I’ve just returned home from the wonderful Northwest Yoga Conference in Seattle. As a member of the panel discussion, I was asked a classic question about Ahimsa: “Does one have to be a vegetarian to be a Yogi?” As you know, Ahimsa (a- not, -himsa violent) is the first of the Yamas (ethical principles) in Patanjali’s Sutras Eight-Limbed Path. As a happy and healthy vegetarian for over 35 years, I believe that not consuming animal products is a clear path for eliminating suffering for a large class of earth’s co-inhabitants, as well as a common-sense choice for intelligent use of the planet’s limited resources.
However, I think that Ahimsa, like all of the Yamas and Niyamas, has another, deeper purpose. To look at each of these tenets as a contemplative focus brings one to a reflective state in which we can consider our relationship to our selves, others and to spirit itself. Perhaps Ahimsa is an invitation to kindness.
While in Seattle, I was lucky enough to catch a glimpse of a Bald Eagle soaring across the cloudy skies, most certainly on the prowl for an unsuspecting fish or young bird. If you’ve ever seen an eagle, hawk or falcon hunt and catch its prey, you know it is thrilling-if shocking in its brutality! Yet, in the grand scheme of things, this is not violence: it is the natural cycle of life. Each expression of life has its dharma and must fulfill its destiny.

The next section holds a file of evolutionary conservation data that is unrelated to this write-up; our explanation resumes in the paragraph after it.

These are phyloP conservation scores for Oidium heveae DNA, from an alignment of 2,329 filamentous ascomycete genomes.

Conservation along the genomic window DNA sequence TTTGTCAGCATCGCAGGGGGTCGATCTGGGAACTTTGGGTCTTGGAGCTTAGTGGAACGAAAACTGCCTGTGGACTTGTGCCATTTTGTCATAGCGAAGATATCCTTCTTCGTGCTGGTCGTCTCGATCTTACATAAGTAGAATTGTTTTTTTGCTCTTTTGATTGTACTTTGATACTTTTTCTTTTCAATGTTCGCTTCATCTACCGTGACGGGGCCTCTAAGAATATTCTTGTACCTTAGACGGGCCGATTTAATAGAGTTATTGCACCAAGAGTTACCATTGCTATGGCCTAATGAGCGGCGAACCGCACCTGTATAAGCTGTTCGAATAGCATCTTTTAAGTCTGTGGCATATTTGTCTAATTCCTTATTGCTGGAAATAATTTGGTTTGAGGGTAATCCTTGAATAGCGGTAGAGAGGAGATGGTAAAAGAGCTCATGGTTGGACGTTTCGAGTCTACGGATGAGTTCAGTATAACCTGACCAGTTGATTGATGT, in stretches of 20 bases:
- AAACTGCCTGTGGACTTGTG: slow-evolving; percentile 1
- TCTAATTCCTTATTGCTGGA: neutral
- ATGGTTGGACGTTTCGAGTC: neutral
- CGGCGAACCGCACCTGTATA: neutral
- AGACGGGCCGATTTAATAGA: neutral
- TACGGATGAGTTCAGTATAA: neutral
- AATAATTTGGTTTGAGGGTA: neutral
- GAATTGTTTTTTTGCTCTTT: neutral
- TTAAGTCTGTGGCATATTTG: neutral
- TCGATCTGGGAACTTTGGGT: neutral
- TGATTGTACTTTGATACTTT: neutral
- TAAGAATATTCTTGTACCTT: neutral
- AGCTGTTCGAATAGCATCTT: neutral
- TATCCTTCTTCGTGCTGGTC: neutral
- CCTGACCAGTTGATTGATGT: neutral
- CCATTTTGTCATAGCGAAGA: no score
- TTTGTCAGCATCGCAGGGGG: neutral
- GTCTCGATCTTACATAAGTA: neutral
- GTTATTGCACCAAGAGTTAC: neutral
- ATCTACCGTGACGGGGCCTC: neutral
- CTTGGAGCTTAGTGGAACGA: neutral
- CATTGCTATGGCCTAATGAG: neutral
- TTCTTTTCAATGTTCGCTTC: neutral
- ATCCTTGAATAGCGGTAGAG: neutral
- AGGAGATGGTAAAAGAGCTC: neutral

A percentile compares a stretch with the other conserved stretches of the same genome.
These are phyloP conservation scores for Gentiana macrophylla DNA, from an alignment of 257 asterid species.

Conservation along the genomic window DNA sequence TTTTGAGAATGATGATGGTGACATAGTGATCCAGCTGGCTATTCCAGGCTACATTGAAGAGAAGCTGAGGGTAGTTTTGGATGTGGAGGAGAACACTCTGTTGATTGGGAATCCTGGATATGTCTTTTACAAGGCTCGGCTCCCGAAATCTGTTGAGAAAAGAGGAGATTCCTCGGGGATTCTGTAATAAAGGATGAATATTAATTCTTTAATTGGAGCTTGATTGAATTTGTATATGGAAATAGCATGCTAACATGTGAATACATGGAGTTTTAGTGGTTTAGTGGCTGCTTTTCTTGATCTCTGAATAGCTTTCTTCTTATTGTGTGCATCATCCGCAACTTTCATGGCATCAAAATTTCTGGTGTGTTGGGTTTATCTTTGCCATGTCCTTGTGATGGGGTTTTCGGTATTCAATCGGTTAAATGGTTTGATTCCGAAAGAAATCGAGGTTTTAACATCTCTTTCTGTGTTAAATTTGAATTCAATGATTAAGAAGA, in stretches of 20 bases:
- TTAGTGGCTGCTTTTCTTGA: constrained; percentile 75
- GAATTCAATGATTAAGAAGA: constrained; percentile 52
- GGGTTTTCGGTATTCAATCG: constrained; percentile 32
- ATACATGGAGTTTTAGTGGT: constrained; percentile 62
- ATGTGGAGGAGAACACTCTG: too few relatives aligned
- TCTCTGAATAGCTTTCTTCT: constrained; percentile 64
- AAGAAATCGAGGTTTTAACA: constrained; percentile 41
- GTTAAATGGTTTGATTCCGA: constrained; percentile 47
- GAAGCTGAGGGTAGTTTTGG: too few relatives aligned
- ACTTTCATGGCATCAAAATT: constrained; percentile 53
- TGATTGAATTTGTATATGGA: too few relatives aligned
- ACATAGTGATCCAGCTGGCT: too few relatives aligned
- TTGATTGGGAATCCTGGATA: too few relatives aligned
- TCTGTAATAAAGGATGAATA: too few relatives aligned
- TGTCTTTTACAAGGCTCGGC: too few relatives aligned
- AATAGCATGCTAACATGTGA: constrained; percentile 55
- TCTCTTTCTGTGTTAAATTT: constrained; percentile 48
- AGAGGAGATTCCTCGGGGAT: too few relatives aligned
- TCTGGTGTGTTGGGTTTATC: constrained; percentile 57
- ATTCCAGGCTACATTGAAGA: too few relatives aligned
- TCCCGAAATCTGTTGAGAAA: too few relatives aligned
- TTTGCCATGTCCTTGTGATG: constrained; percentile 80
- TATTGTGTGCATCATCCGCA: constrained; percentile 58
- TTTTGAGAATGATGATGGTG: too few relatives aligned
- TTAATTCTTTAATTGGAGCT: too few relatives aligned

As Krishna nudges Arjuna in The Gita, “It is better to engage in one’s own occupation, even though one may perform it imperfectly, than to accept another’s occupation and perform it perfectly.” (Bg. 18.47)
While the raptors must hunt, I myself, do not. Each one of us must make decisions each day about how we live in relation to other living beings, doing our best to choose kindness over violence whenever possible.